McDonald’s inspects CPRL-run outlets in Delhi
New Delhi: McDonald’s India Pvt. Ltd on Thursday conducted quality checks on the packaging and cartons in which fast food is being served at the McDonald’s outlets run by its north and east India franchisee Connaught Plaza Restaurants Pvt. Ltd (CPRL), said a person familiar with the development, on condition of anonymity.
CPRL is a joint venture between McDonald’s India and its estranged partner Vikram Bakshi, and operates 169 McDonald’s restaurants.
The checks came immediately after the Delhi high court refused to grant an ex parte injunction restraining CPRL from using McDonald’s trademark. McDonald’s India terminated its franchise pact with CPRL last year.
“It is a running business, we cannot put a stay,” justice Rajiv Sahai Endlaw said during the hearing.
The court granted permission to MIPL to inspect the packaging and cartons in which eatables are being served by the outlets.
A representative of McDonald’s India was allowed to visit 10 McDonald’s outlets in Delhi by Thursday evening to examine and collect samples of packaging and cartons.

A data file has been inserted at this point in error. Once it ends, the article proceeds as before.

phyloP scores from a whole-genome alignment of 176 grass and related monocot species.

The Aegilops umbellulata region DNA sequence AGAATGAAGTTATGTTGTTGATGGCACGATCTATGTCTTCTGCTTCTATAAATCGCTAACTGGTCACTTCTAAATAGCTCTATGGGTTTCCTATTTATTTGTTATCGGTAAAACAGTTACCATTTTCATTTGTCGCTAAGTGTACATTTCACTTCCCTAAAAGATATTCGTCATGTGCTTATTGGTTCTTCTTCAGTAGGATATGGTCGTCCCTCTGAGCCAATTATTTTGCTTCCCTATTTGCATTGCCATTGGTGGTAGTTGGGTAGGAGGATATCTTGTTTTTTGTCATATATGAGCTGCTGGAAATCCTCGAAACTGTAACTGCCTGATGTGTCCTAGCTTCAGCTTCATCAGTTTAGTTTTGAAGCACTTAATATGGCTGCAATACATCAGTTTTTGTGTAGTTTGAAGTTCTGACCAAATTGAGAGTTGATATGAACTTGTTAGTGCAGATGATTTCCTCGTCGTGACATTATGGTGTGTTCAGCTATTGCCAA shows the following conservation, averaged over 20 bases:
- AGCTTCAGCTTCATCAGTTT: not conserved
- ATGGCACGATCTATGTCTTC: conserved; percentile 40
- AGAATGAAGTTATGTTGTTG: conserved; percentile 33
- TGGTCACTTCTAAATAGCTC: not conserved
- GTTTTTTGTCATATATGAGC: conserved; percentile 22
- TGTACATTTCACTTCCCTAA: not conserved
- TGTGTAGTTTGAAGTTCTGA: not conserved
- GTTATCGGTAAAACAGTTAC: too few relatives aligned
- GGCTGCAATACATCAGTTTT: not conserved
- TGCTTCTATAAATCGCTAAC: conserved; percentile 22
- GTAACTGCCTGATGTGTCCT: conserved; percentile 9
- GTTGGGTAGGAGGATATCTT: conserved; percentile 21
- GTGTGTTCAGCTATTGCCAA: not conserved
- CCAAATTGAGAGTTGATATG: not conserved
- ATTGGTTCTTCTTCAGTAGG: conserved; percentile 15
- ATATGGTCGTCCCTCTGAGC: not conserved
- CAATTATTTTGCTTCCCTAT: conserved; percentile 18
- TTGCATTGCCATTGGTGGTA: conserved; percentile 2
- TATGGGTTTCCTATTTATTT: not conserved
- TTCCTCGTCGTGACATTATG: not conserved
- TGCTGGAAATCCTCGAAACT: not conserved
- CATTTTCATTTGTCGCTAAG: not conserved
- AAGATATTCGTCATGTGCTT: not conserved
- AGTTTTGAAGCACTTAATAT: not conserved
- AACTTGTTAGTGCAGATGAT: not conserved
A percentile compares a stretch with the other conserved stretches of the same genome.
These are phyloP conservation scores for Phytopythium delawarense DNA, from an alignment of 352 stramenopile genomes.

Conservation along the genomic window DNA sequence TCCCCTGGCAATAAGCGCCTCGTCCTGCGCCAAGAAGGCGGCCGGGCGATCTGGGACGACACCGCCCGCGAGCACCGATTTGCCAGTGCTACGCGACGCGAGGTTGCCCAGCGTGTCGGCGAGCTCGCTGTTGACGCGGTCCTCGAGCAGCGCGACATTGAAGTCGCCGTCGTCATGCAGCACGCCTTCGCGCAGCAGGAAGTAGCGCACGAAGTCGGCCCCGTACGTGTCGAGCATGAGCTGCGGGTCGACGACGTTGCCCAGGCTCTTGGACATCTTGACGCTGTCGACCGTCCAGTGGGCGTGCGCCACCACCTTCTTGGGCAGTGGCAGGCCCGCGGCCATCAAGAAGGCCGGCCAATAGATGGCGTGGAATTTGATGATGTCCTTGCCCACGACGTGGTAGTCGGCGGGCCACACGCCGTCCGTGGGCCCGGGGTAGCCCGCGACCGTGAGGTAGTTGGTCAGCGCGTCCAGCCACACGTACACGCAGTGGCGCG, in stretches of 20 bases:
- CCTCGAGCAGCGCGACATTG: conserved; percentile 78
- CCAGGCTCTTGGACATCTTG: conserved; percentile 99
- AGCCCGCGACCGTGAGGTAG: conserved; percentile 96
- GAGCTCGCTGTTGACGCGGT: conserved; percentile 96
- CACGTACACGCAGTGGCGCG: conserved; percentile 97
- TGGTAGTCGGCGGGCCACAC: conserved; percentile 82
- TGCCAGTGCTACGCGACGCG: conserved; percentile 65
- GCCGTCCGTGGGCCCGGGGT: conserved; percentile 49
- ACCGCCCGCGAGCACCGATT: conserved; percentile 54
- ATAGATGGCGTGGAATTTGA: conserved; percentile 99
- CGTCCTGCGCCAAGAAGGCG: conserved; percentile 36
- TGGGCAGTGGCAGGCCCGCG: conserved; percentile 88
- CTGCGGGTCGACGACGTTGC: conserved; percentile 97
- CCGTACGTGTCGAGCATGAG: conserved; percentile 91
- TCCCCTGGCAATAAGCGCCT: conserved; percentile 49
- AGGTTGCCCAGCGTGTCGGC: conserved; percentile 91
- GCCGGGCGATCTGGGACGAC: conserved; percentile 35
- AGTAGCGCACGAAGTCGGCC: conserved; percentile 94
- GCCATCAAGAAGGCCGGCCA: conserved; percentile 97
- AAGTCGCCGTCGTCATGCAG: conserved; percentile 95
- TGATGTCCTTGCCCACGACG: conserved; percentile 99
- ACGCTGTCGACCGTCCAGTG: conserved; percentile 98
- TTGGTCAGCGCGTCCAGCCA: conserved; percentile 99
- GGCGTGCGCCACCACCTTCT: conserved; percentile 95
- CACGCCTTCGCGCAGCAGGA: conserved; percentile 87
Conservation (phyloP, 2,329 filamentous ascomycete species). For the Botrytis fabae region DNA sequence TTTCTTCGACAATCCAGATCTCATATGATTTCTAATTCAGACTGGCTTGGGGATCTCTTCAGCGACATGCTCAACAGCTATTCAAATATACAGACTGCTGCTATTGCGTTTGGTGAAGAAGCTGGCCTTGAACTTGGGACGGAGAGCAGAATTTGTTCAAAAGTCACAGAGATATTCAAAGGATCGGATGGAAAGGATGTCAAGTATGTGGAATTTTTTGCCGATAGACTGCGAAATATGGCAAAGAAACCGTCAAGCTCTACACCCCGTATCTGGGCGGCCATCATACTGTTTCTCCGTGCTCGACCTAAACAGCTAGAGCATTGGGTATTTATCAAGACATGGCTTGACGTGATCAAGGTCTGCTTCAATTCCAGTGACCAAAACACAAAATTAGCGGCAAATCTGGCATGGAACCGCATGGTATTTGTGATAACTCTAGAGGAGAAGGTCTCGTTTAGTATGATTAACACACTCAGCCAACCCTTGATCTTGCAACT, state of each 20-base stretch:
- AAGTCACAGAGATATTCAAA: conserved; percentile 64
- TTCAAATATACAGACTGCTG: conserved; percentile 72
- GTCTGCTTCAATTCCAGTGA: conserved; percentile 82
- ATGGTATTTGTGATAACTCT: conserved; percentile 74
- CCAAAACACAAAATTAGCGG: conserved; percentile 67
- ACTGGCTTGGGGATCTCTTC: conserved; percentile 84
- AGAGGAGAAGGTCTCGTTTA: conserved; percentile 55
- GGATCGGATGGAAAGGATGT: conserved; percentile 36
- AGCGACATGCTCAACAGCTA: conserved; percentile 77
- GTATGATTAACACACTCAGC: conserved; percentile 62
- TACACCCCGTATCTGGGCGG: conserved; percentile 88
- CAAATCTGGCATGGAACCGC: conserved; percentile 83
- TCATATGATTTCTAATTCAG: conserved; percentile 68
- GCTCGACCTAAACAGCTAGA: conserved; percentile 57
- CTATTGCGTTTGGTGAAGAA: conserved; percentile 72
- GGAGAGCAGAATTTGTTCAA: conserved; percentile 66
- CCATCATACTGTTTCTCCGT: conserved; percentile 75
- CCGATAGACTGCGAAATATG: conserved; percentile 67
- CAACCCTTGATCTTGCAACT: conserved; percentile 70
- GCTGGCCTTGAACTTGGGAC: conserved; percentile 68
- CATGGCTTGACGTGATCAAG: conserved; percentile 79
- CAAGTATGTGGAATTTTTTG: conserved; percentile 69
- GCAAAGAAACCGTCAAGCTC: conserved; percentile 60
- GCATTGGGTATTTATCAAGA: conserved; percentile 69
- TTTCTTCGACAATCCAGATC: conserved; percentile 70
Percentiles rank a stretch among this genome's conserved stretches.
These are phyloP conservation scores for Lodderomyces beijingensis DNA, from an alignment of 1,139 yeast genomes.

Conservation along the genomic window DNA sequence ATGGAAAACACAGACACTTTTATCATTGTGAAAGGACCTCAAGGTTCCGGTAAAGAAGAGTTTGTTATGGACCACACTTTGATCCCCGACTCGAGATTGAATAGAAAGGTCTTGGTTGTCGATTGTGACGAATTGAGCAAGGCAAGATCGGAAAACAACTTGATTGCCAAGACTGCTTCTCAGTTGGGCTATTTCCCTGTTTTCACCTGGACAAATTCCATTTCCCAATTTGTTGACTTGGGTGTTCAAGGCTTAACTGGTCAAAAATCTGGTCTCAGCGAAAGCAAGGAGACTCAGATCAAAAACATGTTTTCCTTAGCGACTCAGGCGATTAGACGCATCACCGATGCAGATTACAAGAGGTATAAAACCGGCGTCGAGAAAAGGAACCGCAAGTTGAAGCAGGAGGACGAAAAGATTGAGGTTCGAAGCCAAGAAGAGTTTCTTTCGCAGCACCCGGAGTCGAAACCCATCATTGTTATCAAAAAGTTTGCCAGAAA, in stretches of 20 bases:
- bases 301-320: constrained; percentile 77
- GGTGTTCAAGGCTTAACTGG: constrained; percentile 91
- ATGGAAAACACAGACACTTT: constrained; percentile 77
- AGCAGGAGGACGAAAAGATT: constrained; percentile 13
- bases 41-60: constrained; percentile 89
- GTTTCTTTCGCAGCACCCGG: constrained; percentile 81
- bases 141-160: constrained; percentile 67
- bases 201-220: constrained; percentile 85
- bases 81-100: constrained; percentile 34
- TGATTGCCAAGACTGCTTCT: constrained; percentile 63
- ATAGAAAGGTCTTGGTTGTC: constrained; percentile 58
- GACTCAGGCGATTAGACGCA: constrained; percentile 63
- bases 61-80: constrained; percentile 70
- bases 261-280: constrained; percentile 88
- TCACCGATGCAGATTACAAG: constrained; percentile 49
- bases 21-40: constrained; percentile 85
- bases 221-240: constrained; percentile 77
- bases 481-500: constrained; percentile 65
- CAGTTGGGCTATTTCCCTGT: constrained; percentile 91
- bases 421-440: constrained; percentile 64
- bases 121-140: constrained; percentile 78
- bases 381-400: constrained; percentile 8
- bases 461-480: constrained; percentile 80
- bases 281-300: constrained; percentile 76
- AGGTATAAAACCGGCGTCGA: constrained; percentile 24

Asked if the company had conducted quality checks, a McDonald’s India spokesperson said: “The suit to enforce the termination of our franchise agreements with CPRL is sub judice before the Delhi high court. We have no additional comments to share outside of the court.”
On 21 August, McDonald’s India had terminated its franchise agreement with CPRL, citing non-payment of royalties as the primary reason. CPRL was supposed to cease using the McDonald’s system (which includes proprietary rights in McDonald’s names, trademarks, designs, branding, operational and marketing practices and policies, and food recipes and specifications) and its associated intellectual property from 6 September 2017.
Following the termination, some McDonald’s suppliers discontinued their services to CPRL; they included its logistics and packaging partners. Bakshi is using generic packaging without the signature yellow “M” of McDonald’s (from the original packaging supplier) at all outlets and recently partnered with a new logistics firm to keep the restaurants running.
“We are yet to receive the court order but what is surprising is that McDonald’s needed a court order to check the packaging; our products and packaging are open to public. The packaging material is a part of every product one orders,” said Bakshi.
Meanwhile, another hearing on McDonald’s India’s plea to enforce a London arbitration court award that asked Bakshi to sell his stake in CPRL and Bakshi’s plea challenging the order, scheduled for Thursday, was adjourned to 16 January.
McDonald’s India and Bakshi landed in court in 2013, after the former voted against his re-election as the managing director of CPRL.
Bakshi challenged his removal at the Company Law Board (now National Company Law Tribunal, or NCLT), accusing McDonald’s India of mismanagement and oppression. NCLT reinstated Bakshi as managing director in July 2017.